Greetings and thank you to Team One!

I’m so glad that some of the members of the first team found my blog, so I’m pleased to provide great news. The hand washing education, at least at the Kiddie Homey day care center, was wildly successful! The kids wash frequently, proudly and enthusiastically. I’ll try to take a picture before the end of my service, because it is something to behold. I had brought bottles of liquid soap with me and when one of the kiddies spotted it, she insisted that she needed to wash her hands. They are also quite fond of hand sanitizer. So Team One, savor your success. Michelle, I’ll take a closer look at the dispenser tomorrow, and will also check on Precious’ foot. I haven’t had a chance to work with Yasmine yet. She was out today, but if she is in tomorrow, I’ll get to her first thing.

I love the way Miss Frederick works with the kids. She reminds them every morning in song that they are”more precious than gold”. I’m hoping to get that morning song memorized before I leave.

Julie, if you have any questions about your project, let me know where you worked and I’ll check with those team mates for an update.

At our debrief tonight, the primary school team reported that the children were learning to write letters and could choose the recipient of their letter. Several opted to write to the January Global Volunteers, Vickie and Linda. Here are some verbatim quotes. “I loved how you treated me”. “I wish you could come back to see how I wash my hands”. Warren is going to try to get the letters to Vickie and Linda, but Julie and Michelle, if you are in touch with them, please let them know that they made their mark.

Today I found the wifi “sweet spot” by the pool, settled in with a glass of wine, thinking that I
would no longer have to sit in the reception area whenever I wanted Internet access. My success was sweet, but oh so brief. Oh well. I might not have Internet access by the pool, but at least I have my glass of wine, and cool water, so life continues to be good.


Time for another adventure

I leave on Saturday, March 10 to serve on a Global Volunteers project in St. Lucia.  I’ve never been to the island, but from what I’ve read, it is very lush and beautiful.  Unfortunately almost 30% of its population live in poverty.  Community leaders in Anse la Raye invited Global Volunteers to send teams to help deliver essential services to the children in their village with the hope that by working together, over time, the cycle of poverty will be broken.

The St. Lucia project is new.  I will be a member of only the second team, so this will be a learning experience for everyone.  I just got my assignment and was thrilled to learn that my team will be working with 75 preschoolers, from infants to age 5.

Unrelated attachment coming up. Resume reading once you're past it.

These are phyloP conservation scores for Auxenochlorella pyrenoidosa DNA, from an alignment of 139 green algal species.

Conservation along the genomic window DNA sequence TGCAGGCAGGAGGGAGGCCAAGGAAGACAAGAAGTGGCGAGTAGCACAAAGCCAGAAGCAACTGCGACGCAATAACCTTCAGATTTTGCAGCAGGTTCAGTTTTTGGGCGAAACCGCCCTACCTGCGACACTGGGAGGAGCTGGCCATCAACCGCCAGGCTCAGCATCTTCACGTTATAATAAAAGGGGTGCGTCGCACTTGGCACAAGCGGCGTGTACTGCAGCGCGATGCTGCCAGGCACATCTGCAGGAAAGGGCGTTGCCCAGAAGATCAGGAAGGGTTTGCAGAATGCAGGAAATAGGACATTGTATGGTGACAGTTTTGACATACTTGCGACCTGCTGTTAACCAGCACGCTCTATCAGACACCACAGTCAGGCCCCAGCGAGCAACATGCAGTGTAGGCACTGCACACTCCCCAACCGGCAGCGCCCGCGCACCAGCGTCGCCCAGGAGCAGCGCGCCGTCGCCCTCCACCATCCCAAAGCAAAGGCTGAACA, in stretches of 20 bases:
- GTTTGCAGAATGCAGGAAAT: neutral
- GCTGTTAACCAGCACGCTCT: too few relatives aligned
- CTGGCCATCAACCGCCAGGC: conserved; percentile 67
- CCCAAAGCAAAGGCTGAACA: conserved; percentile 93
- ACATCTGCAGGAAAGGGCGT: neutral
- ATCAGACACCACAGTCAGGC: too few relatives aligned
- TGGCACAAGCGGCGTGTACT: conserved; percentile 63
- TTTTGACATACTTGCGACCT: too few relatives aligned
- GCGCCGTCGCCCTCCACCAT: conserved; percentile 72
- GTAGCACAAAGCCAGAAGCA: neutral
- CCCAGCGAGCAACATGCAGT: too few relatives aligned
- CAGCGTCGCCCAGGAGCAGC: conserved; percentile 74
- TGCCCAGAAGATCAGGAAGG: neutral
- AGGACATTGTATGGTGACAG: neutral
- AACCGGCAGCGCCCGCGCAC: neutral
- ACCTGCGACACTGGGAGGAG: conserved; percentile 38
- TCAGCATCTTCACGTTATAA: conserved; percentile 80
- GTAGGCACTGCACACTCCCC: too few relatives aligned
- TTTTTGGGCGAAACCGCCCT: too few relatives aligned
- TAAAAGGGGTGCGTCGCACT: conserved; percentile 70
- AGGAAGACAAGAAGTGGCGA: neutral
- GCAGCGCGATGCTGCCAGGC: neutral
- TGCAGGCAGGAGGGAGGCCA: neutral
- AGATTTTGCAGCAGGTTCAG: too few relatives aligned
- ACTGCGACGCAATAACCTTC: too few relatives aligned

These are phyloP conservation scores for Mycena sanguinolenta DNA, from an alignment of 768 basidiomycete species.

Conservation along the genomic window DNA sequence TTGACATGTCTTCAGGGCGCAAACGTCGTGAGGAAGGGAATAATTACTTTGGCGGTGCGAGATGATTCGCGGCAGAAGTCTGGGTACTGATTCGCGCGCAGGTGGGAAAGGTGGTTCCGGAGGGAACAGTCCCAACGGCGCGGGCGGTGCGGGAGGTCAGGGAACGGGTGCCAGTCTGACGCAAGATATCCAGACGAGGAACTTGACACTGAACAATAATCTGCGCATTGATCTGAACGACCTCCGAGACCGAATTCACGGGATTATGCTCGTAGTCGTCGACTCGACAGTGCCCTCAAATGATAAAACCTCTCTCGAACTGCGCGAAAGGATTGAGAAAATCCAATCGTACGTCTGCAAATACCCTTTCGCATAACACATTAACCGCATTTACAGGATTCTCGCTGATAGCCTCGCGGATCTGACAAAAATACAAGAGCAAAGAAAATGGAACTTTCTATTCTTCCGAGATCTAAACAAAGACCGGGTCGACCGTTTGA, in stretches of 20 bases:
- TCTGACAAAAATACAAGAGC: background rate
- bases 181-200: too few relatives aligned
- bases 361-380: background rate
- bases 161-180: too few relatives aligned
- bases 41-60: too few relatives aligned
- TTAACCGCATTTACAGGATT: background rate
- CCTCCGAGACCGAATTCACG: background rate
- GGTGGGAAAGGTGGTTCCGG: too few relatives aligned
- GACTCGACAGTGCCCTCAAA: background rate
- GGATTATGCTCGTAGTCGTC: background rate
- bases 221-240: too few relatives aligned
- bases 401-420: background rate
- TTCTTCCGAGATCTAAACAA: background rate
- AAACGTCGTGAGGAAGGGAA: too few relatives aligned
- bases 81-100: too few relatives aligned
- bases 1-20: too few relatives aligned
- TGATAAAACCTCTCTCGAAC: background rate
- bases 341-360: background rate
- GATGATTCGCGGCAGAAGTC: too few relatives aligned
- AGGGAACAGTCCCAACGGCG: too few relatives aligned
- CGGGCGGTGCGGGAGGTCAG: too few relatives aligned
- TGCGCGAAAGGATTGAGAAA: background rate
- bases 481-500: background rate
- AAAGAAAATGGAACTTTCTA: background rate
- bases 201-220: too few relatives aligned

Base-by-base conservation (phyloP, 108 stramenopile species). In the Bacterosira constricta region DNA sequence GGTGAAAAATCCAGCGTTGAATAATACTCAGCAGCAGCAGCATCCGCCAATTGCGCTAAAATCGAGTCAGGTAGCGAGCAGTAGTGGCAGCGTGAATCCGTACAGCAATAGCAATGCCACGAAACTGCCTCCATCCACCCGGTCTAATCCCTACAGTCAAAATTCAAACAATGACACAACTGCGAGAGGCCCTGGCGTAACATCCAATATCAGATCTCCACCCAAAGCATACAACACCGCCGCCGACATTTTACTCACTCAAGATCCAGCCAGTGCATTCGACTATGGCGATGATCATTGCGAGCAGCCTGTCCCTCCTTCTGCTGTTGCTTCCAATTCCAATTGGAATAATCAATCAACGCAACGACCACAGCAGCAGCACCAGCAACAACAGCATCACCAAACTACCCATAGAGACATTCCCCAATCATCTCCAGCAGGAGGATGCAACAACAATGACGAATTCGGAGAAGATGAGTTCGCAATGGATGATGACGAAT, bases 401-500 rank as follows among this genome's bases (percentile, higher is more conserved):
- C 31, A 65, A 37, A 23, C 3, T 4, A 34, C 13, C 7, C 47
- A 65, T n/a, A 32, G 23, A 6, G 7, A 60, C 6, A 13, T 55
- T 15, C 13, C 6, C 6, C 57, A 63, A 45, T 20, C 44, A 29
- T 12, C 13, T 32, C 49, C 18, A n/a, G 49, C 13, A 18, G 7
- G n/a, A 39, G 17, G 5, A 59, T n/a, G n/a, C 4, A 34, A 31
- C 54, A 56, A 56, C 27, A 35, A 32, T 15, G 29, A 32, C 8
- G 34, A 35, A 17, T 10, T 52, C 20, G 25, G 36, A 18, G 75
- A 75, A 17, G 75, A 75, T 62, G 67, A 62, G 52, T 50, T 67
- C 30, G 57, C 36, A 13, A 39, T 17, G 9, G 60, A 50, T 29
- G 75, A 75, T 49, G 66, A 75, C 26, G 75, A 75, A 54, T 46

The first team returned a few weeks ago with lots of helpful information, including a list of things that the preschool needs.  Books, school supplies, soap, hand sanitizer and baby bibs were in short supply, so for this trip, I am packing very differently.  Ah, Dr. Seuss, I’ve missed you.  We spent oh, so many nights together.  This will be a fond trip down memory lane.

Good thing I own a luggage scale.  This stuff alone puts me at 29 pounds!  Fortunately, I have never been a fashionista because this stuff took up half of the one checked bag I’m allowed.

I chose to work with Global Volunteers because I love their philosophy.  Teams only serve where they are invited.  They work under the direction of local leaders, doing whatever those leaders request.  Because self-reliance is a primary goal, the volunteers work hand in hand with the locals.  In fact a key requirement is that there be at least as many locals working on a project as there are volunteers.

There is no proselytizing–no hidden religious or political agendas, other than a desire to promote world peace.

The organization cautions its volunteers to remain flexible, noting that things don’t always turn out as planned.  Well, considering that my INITIAL plan was to serve in Italy last October, and I had to cancel because my retina inconveniently decided to detach 6 days before I was scheduled to leave, I figure I’ve had a bit of experience with plan changes.

I’ll be going on this trip alone.  I don’t know anything about the other volunteers on this second team–how many, where they are from, who they are, but all will be revealed by next Saturday night.  We will be working all this first weekend, but will have a break the second weekend, so I’m hoping to get a chance to see the island.

Adventure awaits!

Finally! Day 2

We started with a tour at hacienda la compania, which was built about a hundred years ago on property that had been owned by the Jesuits.

We were fortunate enough to have breakfast in the hacienda dining room, and later we were given a tour by the señora, whose grandfather built the hacienda. Her grandmother’s furniture has all been preserved.

The very gracious and regal señora Maria Elena

This structure dates back to the Jesuit days, and was one of the original buildings.

we head off to the Amazon basin today, so the may not be any updates for a while.


Goodbye, 2011

Only one more day in 2011. For me, 2011 was a wonderful year. Our extended family grew through marriage and the arrival of a baby, our son started his MBA at the University of Virginia, we achieved a level of financial independence that allowed me to join Mike in retirement, and we were able to spend time with people that are important to us.

We started the year traveling to Antarctica with Lindblad and National Geographic. We boarded the ship in Ushuaia, Argentina, after a short cruise on a catamaran through the Beagle Channel.


Here is the Antarctica welcoming committee.